Ok, I asked this once, but I think I should have been more clearer. I have these fat pockets above both my eyelids. One fat pocket is smaller and less noticeable than the other, but they are both there. They definitely make my eyes look more closed than they should. If I slightly elevate the area where the fat pockets are its a huge difference. I am 20 yrs. old, is that too young for surgery? What are the other alternatives? Would I need orbital decompression surgery?
What if Anything, Can I Do About the Fat Pockets Above my Eyes? (photo)
Doctor Answers (8)
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Fat pockets above eyes
Dear Mz Understood. The fat pockets above your eyes are located towards the outer aspect and probably represent your tear producing glands (lacrimal glands). These need to be repositioned behind the bone above the 'fat pockets' which is accomplished by way of a standard upper eyelid incision. You should arrange a consultation with your local plastic surgeon. Good luck!
Web reference: http://www.josephtogbamd.com
Outide corner or inside corner?
If its the inside corner, then fat may be the issue, if its the outside corner, it likely is the lacrimal [tear] gland that is prolapsing for the orbit [eye socket].
This is not unsual in African-American patients, as their orbits are a bit shallower and their eyes are often a bit more prominent.
This can be addressed surgically but resuspending the gland. Although there are many experience surgeons that can provide this expertise, ASOPRS trained Oculoplastics surgeons may have the most experience.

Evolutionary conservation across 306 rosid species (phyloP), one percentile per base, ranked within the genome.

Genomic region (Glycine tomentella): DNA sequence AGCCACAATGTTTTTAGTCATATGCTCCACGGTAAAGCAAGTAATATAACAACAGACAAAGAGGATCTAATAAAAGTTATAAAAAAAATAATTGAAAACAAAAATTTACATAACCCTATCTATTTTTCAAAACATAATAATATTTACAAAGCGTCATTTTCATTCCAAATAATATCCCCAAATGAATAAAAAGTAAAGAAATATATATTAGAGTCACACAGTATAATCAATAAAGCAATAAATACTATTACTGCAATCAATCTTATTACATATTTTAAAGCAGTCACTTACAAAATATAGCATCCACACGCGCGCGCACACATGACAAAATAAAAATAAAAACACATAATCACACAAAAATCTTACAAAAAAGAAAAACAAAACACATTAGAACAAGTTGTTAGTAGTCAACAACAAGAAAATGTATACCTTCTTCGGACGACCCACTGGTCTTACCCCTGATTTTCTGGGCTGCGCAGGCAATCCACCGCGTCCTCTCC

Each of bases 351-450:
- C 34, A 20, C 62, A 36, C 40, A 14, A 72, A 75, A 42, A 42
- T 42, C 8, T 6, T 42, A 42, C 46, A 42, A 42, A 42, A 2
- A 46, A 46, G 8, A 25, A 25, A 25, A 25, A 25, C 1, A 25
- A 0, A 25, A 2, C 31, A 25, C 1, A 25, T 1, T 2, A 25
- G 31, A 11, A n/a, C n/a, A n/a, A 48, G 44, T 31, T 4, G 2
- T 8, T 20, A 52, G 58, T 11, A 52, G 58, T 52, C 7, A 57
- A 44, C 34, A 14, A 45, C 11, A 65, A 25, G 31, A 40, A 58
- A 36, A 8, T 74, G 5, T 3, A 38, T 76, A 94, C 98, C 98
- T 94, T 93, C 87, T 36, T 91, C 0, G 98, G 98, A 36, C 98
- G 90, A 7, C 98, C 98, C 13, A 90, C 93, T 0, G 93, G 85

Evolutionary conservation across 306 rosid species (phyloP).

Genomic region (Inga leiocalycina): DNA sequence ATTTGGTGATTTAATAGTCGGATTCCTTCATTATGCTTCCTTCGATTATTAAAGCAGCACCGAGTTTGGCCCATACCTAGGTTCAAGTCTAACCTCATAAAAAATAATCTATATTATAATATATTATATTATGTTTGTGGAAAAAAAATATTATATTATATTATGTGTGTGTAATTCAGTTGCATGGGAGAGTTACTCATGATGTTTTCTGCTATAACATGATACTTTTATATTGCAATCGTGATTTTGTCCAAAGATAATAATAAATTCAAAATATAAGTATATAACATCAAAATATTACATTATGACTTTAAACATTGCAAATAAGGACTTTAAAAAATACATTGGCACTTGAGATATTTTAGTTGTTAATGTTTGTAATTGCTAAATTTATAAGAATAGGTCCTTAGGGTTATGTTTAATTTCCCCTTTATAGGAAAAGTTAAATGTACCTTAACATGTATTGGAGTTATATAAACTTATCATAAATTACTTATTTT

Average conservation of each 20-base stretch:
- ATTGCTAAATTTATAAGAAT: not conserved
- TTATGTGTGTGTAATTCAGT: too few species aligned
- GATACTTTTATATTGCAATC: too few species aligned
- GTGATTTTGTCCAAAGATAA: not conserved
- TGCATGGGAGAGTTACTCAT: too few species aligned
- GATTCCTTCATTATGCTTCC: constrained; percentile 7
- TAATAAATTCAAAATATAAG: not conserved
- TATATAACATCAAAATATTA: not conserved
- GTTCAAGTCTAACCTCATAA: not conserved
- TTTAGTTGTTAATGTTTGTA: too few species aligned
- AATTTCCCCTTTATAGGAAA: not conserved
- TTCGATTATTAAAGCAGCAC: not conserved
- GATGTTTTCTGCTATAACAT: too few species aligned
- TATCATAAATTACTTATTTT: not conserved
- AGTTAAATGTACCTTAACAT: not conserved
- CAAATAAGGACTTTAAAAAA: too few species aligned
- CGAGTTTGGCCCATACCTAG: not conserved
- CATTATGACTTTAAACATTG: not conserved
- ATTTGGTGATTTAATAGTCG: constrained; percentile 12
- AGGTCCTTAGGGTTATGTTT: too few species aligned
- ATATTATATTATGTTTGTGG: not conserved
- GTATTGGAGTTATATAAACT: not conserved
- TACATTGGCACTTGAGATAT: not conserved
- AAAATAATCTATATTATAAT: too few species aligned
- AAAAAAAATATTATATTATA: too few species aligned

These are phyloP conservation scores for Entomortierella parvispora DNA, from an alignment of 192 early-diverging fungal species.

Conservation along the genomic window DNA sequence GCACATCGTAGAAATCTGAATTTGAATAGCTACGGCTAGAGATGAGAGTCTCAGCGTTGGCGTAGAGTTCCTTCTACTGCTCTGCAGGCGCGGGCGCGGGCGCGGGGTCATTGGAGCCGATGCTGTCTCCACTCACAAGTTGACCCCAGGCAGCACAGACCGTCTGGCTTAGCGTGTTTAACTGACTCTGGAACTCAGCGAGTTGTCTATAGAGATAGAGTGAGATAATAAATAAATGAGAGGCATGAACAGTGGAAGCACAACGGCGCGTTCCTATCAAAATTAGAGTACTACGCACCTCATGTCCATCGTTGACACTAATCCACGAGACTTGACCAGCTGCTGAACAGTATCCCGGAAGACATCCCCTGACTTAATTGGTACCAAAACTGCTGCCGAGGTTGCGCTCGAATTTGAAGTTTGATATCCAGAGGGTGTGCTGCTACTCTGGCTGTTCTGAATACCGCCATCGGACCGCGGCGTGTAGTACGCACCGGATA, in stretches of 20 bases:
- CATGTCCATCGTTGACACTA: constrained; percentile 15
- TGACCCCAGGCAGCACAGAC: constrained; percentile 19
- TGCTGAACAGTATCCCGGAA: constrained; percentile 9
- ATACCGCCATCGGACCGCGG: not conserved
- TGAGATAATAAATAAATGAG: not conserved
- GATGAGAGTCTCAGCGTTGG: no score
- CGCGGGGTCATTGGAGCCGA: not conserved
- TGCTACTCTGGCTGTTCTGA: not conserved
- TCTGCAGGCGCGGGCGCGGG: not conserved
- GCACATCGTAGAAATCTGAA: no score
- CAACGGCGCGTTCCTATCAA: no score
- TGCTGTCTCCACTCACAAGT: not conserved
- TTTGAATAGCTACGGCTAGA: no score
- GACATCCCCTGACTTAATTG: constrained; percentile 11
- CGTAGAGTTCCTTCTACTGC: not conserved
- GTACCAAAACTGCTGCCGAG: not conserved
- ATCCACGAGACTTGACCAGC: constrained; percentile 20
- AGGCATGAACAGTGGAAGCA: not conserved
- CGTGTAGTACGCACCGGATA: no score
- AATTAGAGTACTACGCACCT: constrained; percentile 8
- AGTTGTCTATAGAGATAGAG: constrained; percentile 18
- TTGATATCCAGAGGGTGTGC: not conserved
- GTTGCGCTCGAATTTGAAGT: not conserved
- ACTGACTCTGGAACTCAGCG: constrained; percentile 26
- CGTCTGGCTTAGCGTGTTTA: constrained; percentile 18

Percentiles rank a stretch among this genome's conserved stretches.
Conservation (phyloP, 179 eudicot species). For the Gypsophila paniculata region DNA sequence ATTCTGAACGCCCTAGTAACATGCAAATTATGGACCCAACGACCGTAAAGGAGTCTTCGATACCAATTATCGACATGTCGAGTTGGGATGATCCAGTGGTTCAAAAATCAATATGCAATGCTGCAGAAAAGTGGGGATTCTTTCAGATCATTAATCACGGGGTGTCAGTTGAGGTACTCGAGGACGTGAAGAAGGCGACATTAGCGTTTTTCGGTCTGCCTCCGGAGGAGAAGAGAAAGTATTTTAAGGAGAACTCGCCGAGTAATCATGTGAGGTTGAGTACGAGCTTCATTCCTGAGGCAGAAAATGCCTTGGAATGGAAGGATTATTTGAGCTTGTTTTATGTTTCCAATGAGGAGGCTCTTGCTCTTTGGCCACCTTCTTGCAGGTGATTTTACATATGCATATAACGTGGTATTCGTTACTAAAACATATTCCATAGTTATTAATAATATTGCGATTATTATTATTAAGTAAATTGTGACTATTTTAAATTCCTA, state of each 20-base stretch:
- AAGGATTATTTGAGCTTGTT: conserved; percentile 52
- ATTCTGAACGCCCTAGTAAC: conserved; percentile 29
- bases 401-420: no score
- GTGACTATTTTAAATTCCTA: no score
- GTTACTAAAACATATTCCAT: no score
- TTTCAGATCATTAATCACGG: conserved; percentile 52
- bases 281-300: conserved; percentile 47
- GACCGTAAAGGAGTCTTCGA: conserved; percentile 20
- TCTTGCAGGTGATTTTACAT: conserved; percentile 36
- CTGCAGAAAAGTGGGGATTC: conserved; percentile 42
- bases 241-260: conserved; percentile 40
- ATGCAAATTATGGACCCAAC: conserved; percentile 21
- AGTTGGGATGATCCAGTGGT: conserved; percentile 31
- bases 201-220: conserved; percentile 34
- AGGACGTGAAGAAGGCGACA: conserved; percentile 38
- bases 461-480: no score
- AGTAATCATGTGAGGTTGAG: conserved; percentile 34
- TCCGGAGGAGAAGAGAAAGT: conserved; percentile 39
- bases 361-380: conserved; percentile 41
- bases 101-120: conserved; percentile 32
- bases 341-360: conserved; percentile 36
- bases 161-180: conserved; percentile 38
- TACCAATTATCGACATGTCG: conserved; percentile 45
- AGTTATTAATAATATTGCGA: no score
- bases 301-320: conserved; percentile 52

You can find one close to you on the ASOPRS dot org website.
Removing fat pockets on the upper eyelids...
Fat pockets within the upper eyelids can be reduced by simply placing incisions in the crease of each eye and surgically decreasing the amount present. When you have fullness on the outer part of the eyelid, it may represent a droopy lacrimal gland (the gland that produces tears). This can be lifted up and sutured down during the same procedure. This procedure is normally done under local anesthesia, but can be performed under general anesthesia as well. Fine sutures are used to close the incisions. The procedure takes about an hour, and you are able to go home the same day. There is no age criterion - the anatomy dictates what needs to be done, but I would make a consultation with a board certified facial plastic, plastic, or oculoplastic surgeon to discuss all of your options. Good luck.
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Treating fat pockets above the eyes
Fat pockets located in the inner corners of the upper eyelids can be easily removed through a small incision in the eyelid crease. Usually the fat pads are removed at the time of an upper blepharoplasty incisions are then closed with dissolvable sutures. The goal of an upper blepharoplasty is to remove excess skin and medial fat pockets and is often performed under brief general anesthesia.
Web reference: http://seattlefacial.com
I do not think your age alone would disqualify you from surgery. I thought you were pretty clear on your first post and this post does not change my answer to your first post. I don't see any need for orbital decompression.
My response to your question/post does not represent formal medical advice or constitute a doctor patient relationship. You need to consult with i.e. personally see a board certified plastic surgeon in order to receive a formal evaluation and develop a doctor patient relationship.
Prolapsed lacrimal glands
What you are describing may or may not be your lacrimal glands. It is best to get a personal consult and examination by an oculoplastic surgeon.
You do not need an orbital decompression.
What you need is a consultation with a fellowship trained oculoplastic surgeon. The American Society for Ophthalmic Plastic and Reconstructive Surgery maintains a geographic directory that will help you find a highly qualified surgeon in your area (asoprs dot org).
Upper eyelid surgery
These answers are for educational purposes and should not be relied upon as a substitute for medical advice you may receive from your physician. If you have a medical emergency, please call 911. These answers do not constitute or initiate a patient/doctor relationship.
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